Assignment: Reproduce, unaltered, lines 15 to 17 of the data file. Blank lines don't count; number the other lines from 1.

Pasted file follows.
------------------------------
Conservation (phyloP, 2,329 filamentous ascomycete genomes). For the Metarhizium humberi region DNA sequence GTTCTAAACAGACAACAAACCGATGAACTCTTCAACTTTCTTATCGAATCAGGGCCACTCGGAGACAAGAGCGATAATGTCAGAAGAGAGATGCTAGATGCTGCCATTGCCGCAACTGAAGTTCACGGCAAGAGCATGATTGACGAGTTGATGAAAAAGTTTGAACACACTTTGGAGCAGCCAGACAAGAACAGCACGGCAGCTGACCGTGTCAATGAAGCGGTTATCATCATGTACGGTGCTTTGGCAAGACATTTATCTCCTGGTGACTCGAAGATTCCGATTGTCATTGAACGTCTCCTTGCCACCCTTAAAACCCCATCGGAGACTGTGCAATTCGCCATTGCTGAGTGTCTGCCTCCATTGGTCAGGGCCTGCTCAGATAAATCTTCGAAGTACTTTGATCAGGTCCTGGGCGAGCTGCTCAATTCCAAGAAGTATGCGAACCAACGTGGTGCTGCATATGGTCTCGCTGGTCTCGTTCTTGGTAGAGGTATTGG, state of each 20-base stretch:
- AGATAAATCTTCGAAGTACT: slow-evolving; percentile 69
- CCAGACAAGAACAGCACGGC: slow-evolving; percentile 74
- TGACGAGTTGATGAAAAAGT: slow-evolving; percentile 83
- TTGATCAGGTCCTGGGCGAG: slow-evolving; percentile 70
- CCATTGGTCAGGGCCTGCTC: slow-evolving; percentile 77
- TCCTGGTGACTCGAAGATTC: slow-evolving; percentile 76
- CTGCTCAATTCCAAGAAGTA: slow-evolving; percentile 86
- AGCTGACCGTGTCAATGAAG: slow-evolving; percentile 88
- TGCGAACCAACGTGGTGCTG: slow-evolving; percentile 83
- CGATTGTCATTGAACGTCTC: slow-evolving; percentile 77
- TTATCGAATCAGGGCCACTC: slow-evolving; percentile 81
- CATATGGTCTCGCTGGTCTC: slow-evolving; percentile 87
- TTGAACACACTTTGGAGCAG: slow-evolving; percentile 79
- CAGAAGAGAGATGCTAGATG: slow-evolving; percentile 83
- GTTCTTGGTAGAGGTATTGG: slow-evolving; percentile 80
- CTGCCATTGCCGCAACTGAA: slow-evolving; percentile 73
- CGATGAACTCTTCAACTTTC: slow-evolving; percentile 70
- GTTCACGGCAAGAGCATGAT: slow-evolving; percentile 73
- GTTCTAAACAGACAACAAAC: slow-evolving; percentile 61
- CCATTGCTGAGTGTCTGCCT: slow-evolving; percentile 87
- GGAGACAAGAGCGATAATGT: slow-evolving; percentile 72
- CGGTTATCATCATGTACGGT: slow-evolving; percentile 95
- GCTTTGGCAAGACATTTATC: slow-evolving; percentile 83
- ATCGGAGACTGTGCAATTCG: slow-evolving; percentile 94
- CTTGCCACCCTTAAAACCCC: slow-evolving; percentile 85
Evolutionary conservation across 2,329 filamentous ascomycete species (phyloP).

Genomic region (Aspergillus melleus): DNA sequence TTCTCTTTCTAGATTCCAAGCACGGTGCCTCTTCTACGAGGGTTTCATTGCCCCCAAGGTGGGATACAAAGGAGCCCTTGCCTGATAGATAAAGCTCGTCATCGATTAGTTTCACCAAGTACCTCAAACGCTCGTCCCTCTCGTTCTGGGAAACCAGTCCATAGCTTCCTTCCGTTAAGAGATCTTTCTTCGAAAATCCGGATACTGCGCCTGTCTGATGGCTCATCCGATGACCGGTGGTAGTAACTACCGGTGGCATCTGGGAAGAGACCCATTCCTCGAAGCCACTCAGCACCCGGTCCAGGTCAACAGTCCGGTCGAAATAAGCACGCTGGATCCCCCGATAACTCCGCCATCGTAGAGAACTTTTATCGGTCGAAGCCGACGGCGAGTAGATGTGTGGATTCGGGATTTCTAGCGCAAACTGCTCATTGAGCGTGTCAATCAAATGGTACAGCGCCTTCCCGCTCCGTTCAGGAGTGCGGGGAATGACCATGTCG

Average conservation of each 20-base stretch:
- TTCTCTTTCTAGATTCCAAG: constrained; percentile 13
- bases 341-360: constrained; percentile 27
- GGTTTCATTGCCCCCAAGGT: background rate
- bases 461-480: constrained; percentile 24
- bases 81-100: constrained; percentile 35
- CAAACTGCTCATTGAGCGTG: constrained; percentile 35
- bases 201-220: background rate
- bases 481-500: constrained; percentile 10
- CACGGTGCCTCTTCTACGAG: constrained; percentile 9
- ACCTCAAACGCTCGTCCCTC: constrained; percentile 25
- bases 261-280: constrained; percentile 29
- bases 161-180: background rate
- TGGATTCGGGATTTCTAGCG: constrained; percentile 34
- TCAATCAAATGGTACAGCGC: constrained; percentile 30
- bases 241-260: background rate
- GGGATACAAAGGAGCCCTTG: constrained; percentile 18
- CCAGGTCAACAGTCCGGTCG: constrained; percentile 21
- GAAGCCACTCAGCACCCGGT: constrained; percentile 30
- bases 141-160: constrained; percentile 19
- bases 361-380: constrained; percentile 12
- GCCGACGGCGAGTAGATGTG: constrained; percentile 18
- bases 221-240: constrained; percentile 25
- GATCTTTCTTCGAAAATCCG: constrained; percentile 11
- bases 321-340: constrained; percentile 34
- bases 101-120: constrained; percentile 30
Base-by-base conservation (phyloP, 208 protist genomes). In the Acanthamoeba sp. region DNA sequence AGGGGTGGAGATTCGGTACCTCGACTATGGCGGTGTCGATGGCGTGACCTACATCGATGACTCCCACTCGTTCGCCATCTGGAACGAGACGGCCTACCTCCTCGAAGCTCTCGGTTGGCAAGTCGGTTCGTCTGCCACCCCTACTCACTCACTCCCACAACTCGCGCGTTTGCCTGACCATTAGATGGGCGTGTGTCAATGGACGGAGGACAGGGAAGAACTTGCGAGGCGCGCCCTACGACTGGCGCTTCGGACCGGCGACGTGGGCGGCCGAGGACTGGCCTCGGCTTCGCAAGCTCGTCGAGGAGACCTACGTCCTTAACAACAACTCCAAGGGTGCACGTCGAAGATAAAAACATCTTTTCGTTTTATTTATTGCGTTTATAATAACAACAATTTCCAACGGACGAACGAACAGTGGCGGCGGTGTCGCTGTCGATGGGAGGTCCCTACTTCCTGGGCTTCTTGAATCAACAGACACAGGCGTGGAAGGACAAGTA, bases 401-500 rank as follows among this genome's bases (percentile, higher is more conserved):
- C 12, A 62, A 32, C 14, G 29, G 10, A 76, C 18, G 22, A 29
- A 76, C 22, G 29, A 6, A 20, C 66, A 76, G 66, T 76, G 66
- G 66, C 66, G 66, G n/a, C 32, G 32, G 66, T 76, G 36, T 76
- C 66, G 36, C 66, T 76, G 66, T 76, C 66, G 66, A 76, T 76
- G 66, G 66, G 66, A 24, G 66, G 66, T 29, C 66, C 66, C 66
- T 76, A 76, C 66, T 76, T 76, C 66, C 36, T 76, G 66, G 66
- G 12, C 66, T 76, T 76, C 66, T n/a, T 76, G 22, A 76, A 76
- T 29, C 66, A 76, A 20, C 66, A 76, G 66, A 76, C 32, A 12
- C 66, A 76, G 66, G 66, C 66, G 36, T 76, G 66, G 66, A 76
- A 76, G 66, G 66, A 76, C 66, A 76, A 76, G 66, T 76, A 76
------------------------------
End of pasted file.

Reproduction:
- CAGAAGAGAGATGCTAGATG: slow-evolving; percentile 83
- GTTCTTGGTAGAGGTATTGG: slow-evolving; percentile 80
- CTGCCATTGCCGCAACTGAA: slow-evolving; percentile 73